show episodes
 
30,000 Leagues explores the depths of some of the most vexing policy questions of our time. Hosted by David Yokum, cognitive neuroscientist and Director of The Policy Lab at Brown University, 30,000 Leagues features researchers and policymakers who use rigorous scientific methods in pursuit of a better understanding of what actually works in the world, leading to more effective policies and the future of evidence-based government. See acast.com/privacy for privacy and opt-out information.
 
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show series
 
Year Up is a workforce development program that aims to bridge the opportunity divide and help young low-income adults who don't have a college degree find meaningful work. But how effective is it? Join us for a conversation with David Fein of Abt Associates about his newly-released five-year results from a major randomized controlled trial evaluat…
 
Governor Dan McKee became the 76th Governor of Rhode Island in unique circumstances, but he is no stranger to governing. In this episode, David Yokum sits down with Governor McKee to discuss how his experience as Mayor and Lt. Governor prepared him to lead, policy priorities for Rhode Island, and the role of science in government. Take a deep dive …
 
You're mindlessly scrolling through your phone, holding the entirety of the internet in your hand, but you're still bored out of your gourd. Why? And what can you do about it? In this episode, David Yokum sits down with John Eastwood, co-author of Out of My Skull: The Psychology of Boredom and Associate Professor of Clinical Psychology at York Univ…
 
It’s April 28th, 2020, and we’re a few months into the Covid-19 pandemic. Here in Rhode Island we’ve been under a stringent, stay-and-home order for the past 30 days. States across the country are starting to consider when and how to responsibly lift these restrictions. Yesterday, Governor Raimondo released a framework for how to reopen the state, …
 
On any given day, about half a million people are locked in jail, but not yet convicted of any crime. The most common reason by far is an inability to pay cash bail. Bail is the main driver of mass incarceration, but what is cash bail? How should it work in theory? And how does it work in practice? Are reforms needed? And if so, in what ways? Today…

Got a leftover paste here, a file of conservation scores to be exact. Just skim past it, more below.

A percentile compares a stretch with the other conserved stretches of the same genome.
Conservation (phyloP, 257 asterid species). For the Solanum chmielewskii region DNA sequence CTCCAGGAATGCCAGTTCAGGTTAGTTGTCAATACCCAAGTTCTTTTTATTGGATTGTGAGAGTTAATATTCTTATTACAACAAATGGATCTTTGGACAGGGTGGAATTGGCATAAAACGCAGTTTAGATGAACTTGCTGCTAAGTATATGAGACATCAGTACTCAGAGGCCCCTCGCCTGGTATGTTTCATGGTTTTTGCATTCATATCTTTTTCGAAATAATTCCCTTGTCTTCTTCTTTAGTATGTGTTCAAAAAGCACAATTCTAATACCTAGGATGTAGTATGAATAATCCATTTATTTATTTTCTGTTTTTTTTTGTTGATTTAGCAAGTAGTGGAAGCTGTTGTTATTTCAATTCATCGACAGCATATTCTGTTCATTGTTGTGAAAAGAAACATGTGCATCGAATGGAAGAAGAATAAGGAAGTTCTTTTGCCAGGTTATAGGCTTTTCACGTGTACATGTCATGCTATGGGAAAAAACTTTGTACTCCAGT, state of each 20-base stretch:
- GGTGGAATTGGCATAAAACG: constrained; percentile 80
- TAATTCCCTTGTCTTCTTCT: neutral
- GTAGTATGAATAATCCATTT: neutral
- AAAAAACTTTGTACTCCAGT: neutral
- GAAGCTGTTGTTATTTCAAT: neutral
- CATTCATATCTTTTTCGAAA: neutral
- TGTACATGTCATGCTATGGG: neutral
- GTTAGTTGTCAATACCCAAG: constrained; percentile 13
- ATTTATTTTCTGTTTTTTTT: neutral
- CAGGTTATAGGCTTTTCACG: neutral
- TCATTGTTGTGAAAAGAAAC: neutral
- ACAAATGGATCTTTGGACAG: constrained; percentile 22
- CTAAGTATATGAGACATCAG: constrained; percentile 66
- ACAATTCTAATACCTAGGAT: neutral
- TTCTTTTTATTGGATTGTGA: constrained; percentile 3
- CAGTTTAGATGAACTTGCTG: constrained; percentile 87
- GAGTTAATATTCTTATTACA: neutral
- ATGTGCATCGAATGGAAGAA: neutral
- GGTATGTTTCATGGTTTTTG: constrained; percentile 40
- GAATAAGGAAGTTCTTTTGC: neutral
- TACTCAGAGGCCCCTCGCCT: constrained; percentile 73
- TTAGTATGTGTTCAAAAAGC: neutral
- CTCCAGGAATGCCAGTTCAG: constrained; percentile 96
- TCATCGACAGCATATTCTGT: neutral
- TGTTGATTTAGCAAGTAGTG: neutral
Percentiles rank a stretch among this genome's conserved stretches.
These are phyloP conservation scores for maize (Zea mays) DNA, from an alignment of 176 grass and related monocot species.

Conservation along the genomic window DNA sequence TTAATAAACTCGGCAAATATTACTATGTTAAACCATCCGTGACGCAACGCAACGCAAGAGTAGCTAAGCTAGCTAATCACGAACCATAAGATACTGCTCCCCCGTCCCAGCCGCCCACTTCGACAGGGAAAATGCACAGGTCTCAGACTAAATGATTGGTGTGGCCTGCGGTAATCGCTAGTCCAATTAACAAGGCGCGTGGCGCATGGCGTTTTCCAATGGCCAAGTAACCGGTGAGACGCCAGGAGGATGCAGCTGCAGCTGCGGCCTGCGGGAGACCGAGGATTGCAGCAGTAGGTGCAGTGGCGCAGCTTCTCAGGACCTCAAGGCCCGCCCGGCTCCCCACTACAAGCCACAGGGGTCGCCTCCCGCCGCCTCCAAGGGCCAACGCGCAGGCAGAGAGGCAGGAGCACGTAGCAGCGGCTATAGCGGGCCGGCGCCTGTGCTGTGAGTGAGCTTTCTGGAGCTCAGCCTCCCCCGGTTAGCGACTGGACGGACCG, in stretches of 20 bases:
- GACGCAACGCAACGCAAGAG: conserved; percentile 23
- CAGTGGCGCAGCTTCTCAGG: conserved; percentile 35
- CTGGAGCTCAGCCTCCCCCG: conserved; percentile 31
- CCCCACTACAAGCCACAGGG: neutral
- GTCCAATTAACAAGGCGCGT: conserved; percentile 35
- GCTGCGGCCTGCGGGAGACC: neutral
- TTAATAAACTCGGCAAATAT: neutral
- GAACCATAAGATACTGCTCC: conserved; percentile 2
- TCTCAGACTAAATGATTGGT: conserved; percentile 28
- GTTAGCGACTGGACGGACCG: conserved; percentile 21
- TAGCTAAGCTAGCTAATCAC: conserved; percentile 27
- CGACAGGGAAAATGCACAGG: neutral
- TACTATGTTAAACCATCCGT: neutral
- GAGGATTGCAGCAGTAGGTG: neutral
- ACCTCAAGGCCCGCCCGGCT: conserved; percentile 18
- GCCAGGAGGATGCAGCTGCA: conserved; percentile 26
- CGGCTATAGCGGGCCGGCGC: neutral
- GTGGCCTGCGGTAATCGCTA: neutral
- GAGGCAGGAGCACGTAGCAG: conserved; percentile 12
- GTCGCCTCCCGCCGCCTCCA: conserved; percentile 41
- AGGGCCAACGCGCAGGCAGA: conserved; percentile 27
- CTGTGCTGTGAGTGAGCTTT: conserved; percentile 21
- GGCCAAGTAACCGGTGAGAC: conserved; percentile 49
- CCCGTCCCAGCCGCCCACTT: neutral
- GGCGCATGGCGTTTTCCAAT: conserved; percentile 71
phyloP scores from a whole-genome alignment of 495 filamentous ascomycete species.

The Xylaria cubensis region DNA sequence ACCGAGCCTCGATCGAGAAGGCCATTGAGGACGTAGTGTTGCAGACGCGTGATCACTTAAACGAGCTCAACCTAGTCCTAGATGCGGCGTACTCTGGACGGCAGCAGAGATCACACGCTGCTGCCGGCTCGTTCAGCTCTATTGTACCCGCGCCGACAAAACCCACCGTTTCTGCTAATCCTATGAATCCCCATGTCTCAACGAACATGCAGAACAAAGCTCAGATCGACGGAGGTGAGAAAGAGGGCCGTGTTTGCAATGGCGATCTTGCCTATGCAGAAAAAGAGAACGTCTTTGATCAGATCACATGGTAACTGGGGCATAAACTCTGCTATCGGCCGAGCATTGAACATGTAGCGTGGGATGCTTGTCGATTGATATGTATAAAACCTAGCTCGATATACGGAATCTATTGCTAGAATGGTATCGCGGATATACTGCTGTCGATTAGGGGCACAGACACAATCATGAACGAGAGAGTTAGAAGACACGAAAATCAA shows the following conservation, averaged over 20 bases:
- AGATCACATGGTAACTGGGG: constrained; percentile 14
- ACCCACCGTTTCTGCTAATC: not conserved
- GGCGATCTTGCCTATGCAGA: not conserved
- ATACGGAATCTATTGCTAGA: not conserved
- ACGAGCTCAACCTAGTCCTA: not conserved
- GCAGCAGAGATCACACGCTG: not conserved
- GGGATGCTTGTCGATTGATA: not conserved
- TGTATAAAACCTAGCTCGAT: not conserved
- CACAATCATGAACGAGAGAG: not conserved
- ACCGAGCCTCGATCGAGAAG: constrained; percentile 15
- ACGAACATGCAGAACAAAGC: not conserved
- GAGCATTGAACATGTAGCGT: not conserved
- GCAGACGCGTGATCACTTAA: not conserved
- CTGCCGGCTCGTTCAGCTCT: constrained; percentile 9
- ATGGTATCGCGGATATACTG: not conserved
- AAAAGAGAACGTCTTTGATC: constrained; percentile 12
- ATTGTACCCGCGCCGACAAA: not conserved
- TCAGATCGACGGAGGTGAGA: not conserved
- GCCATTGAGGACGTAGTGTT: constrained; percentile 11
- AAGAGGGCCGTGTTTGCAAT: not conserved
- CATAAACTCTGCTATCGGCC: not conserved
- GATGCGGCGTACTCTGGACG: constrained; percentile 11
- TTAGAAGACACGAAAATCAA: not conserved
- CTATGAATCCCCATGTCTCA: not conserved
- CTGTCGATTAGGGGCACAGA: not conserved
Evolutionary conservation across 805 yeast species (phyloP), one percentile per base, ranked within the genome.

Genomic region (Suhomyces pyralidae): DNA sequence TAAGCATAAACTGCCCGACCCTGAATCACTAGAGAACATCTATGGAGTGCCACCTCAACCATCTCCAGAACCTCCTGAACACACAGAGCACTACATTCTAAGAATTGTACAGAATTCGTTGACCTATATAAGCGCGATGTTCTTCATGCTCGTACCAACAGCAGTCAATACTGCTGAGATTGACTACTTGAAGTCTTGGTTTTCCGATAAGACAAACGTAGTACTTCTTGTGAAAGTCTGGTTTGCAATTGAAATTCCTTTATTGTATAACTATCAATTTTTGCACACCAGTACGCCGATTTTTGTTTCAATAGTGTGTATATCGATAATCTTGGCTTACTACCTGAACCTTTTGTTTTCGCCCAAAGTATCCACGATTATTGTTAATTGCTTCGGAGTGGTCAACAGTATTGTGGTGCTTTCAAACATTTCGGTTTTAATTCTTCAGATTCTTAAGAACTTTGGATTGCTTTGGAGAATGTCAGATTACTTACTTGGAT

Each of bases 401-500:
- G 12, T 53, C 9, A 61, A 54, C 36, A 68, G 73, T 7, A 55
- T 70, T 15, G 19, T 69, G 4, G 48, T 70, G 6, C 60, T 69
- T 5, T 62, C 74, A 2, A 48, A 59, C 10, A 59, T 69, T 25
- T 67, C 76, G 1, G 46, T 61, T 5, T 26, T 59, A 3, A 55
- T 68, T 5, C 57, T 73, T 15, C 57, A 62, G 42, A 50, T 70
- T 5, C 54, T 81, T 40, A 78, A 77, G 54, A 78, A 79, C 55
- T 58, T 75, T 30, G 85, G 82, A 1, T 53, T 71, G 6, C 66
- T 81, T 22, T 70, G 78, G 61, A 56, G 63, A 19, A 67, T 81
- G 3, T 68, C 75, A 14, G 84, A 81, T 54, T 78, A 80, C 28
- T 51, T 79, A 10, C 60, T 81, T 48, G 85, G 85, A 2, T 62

We're in an unusual moment. Schools are closed. We're being asked to socially distance ourselves from our neighbors and in general. Society is bunkering down in the face of novel coronavirus. What is COVID-19 what can it do to our bodies and what are the risks? How should we respond both as individuals, families, and as a society? Should you be buy…
 
Humans have built hugely complex societies and technologies, but most of us don't even know how a pen or a toilet works! How have we achieved so much despite understanding so little? In this episode, David Yokum sits down with Steve Sloman, author of The Knowledge Illusion and Professor of Psychology at Brown University to discuss the extensive res…
 
Corporate America knows you better than ever before, but is that a good thing? The apps we use, the electronic books we read, and the digital coupons we shop with may be convenient, but they also provide businesses with an increasingly fine-grained map of our daily activities. Meanwhile, the new discipline of neuromarketing uses brain scans to prob…
 
Can money make you happy? How should you spend the 20 dollars in your pocket right now? Is mo’ money really mo’ problems? We are joined today by Mike Norton, a Professor of Harvard Business School and Co-author of Happy Money: The Science of Smarter Spending, which tries to answer these common questions. This conversation, though funny, will also l…
 
A few weeks ago there was a blackout in New York City and it caused all sorts of problems: traffic and subway gridlock, people trapped in elevators, no working appliances or computers. It is really a window into what our life would look like if there weren’t abundant electricity everywhere. So today we talk with Macky McCleary, former Administrator…
 
A conversation about the messy intersection of data governance, evidence building, and privacy in pursuit of leveraging our administrative data for the public good. With Amy O'Hara, Director of the Massive Data Institute at Georgetown University. See acast.com/privacy for privacy and opt-out information.…
 
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